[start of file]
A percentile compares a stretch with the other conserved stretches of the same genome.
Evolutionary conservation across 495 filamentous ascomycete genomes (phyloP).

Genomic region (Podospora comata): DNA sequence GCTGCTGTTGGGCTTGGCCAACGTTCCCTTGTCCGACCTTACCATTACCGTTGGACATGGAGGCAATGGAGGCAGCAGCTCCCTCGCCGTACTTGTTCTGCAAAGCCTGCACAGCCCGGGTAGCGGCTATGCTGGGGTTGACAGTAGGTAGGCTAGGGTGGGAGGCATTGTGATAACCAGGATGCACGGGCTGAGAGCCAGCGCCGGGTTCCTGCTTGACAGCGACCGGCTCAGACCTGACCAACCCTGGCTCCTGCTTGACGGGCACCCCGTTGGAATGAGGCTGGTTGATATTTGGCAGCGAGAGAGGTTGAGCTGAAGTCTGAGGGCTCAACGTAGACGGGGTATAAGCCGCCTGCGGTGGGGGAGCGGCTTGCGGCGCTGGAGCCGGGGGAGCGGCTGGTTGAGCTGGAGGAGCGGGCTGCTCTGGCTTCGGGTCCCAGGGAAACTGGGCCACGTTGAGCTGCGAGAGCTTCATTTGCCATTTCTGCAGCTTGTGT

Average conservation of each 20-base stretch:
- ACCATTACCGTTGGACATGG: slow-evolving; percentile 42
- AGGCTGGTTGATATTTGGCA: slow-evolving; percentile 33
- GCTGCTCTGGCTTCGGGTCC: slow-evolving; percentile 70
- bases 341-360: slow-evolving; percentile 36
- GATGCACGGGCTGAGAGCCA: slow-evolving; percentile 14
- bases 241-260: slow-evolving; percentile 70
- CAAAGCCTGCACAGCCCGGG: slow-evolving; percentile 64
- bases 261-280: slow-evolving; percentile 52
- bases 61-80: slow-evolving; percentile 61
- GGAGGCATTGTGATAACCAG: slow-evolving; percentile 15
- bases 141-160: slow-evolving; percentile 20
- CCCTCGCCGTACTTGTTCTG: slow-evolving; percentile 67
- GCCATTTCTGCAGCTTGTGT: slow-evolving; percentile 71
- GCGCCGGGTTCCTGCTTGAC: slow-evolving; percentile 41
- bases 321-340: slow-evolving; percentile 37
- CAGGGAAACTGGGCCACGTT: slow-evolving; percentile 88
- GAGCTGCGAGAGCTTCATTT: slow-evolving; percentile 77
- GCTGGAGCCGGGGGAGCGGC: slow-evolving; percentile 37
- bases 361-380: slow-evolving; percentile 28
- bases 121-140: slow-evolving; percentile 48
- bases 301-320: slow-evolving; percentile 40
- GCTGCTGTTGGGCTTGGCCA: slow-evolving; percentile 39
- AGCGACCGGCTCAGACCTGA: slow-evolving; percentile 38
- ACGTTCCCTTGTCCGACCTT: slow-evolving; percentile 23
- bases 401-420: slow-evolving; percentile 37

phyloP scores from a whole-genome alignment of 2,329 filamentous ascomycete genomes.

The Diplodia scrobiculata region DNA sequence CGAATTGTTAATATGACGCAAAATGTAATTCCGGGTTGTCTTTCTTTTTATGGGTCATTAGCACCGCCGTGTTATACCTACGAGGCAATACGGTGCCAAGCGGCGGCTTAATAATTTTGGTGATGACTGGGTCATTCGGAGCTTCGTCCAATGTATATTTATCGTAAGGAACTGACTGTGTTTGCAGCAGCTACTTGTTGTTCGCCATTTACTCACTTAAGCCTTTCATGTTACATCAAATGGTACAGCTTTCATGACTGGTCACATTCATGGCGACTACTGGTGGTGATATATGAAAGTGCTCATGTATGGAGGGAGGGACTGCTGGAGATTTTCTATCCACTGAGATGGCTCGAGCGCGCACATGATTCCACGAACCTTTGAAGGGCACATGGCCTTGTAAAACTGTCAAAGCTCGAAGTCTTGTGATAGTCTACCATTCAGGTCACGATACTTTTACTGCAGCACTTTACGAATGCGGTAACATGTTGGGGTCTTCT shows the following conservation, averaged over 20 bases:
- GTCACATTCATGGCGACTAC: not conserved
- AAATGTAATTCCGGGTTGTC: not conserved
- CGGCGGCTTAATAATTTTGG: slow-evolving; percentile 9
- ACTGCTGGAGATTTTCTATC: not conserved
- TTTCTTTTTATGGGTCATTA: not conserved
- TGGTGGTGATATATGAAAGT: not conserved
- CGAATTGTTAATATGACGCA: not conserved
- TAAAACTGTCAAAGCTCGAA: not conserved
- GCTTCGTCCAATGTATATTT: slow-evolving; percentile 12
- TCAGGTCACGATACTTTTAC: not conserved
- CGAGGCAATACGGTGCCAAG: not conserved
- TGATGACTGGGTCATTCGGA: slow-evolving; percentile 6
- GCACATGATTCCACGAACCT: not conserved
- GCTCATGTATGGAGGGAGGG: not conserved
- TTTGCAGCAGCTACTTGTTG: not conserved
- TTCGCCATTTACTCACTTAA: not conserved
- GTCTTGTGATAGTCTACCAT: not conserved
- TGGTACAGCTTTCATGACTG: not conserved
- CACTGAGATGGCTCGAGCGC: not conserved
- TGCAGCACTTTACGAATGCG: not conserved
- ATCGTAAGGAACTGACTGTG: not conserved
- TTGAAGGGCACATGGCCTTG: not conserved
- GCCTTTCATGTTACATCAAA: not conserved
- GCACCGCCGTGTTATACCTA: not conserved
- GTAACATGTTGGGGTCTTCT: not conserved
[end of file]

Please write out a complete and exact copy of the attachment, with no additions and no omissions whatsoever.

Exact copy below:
A percentile compares a stretch with the other conserved stretches of the same genome.
Evolutionary conservation across 495 filamentous ascomycete genomes (phyloP).

Genomic region (Podospora comata): DNA sequence GCTGCTGTTGGGCTTGGCCAACGTTCCCTTGTCCGACCTTACCATTACCGTTGGACATGGAGGCAATGGAGGCAGCAGCTCCCTCGCCGTACTTGTTCTGCAAAGCCTGCACAGCCCGGGTAGCGGCTATGCTGGGGTTGACAGTAGGTAGGCTAGGGTGGGAGGCATTGTGATAACCAGGATGCACGGGCTGAGAGCCAGCGCCGGGTTCCTGCTTGACAGCGACCGGCTCAGACCTGACCAACCCTGGCTCCTGCTTGACGGGCACCCCGTTGGAATGAGGCTGGTTGATATTTGGCAGCGAGAGAGGTTGAGCTGAAGTCTGAGGGCTCAACGTAGACGGGGTATAAGCCGCCTGCGGTGGGGGAGCGGCTTGCGGCGCTGGAGCCGGGGGAGCGGCTGGTTGAGCTGGAGGAGCGGGCTGCTCTGGCTTCGGGTCCCAGGGAAACTGGGCCACGTTGAGCTGCGAGAGCTTCATTTGCCATTTCTGCAGCTTGTGT

Average conservation of each 20-base stretch:
- ACCATTACCGTTGGACATGG: slow-evolving; percentile 42
- AGGCTGGTTGATATTTGGCA: slow-evolving; percentile 33
- GCTGCTCTGGCTTCGGGTCC: slow-evolving; percentile 70
- bases 341-360: slow-evolving; percentile 36
- GATGCACGGGCTGAGAGCCA: slow-evolving; percentile 14
- bases 241-260: slow-evolving; percentile 70
- CAAAGCCTGCACAGCCCGGG: slow-evolving; percentile 64
- bases 261-280: slow-evolving; percentile 52
- bases 61-80: slow-evolving; percentile 61
- GGAGGCATTGTGATAACCAG: slow-evolving; percentile 15
- bases 141-160: slow-evolving; percentile 20
- CCCTCGCCGTACTTGTTCTG: slow-evolving; percentile 67
- GCCATTTCTGCAGCTTGTGT: slow-evolving; percentile 71
- GCGCCGGGTTCCTGCTTGAC: slow-evolving; percentile 41
- bases 321-340: slow-evolving; percentile 37
- CAGGGAAACTGGGCCACGTT: slow-evolving; percentile 88
- GAGCTGCGAGAGCTTCATTT: slow-evolving; percentile 77
- GCTGGAGCCGGGGGAGCGGC: slow-evolving; percentile 37
- bases 361-380: slow-evolving; percentile 28
- bases 121-140: slow-evolving; percentile 48
- bases 301-320: slow-evolving; percentile 40
- GCTGCTGTTGGGCTTGGCCA: slow-evolving; percentile 39
- AGCGACCGGCTCAGACCTGA: slow-evolving; percentile 38
- ACGTTCCCTTGTCCGACCTT: slow-evolving; percentile 23
- bases 401-420: slow-evolving; percentile 37

phyloP scores from a whole-genome alignment of 2,329 filamentous ascomycete genomes.

The Diplodia scrobiculata region DNA sequence CGAATTGTTAATATGACGCAAAATGTAATTCCGGGTTGTCTTTCTTTTTATGGGTCATTAGCACCGCCGTGTTATACCTACGAGGCAATACGGTGCCAAGCGGCGGCTTAATAATTTTGGTGATGACTGGGTCATTCGGAGCTTCGTCCAATGTATATTTATCGTAAGGAACTGACTGTGTTTGCAGCAGCTACTTGTTGTTCGCCATTTACTCACTTAAGCCTTTCATGTTACATCAAATGGTACAGCTTTCATGACTGGTCACATTCATGGCGACTACTGGTGGTGATATATGAAAGTGCTCATGTATGGAGGGAGGGACTGCTGGAGATTTTCTATCCACTGAGATGGCTCGAGCGCGCACATGATTCCACGAACCTTTGAAGGGCACATGGCCTTGTAAAACTGTCAAAGCTCGAAGTCTTGTGATAGTCTACCATTCAGGTCACGATACTTTTACTGCAGCACTTTACGAATGCGGTAACATGTTGGGGTCTTCT shows the following conservation, averaged over 20 bases:
- GTCACATTCATGGCGACTAC: not conserved
- AAATGTAATTCCGGGTTGTC: not conserved
- CGGCGGCTTAATAATTTTGG: slow-evolving; percentile 9
- ACTGCTGGAGATTTTCTATC: not conserved
- TTTCTTTTTATGGGTCATTA: not conserved
- TGGTGGTGATATATGAAAGT: not conserved
- CGAATTGTTAATATGACGCA: not conserved
- TAAAACTGTCAAAGCTCGAA: not conserved
- GCTTCGTCCAATGTATATTT: slow-evolving; percentile 12
- TCAGGTCACGATACTTTTAC: not conserved
- CGAGGCAATACGGTGCCAAG: not conserved
- TGATGACTGGGTCATTCGGA: slow-evolving; percentile 6
- GCACATGATTCCACGAACCT: not conserved
- GCTCATGTATGGAGGGAGGG: not conserved
- TTTGCAGCAGCTACTTGTTG: not conserved
- TTCGCCATTTACTCACTTAA: not conserved
- GTCTTGTGATAGTCTACCAT: not conserved
- TGGTACAGCTTTCATGACTG: not conserved
- CACTGAGATGGCTCGAGCGC: not conserved
- TGCAGCACTTTACGAATGCG: not conserved
- ATCGTAAGGAACTGACTGTG: not conserved
- TTGAAGGGCACATGGCCTTG: not conserved
- GCCTTTCATGTTACATCAAA: not conserved
- GCACCGCCGTGTTATACCTA: not conserved
- GTAACATGTTGGGGTCTTCT: not conserved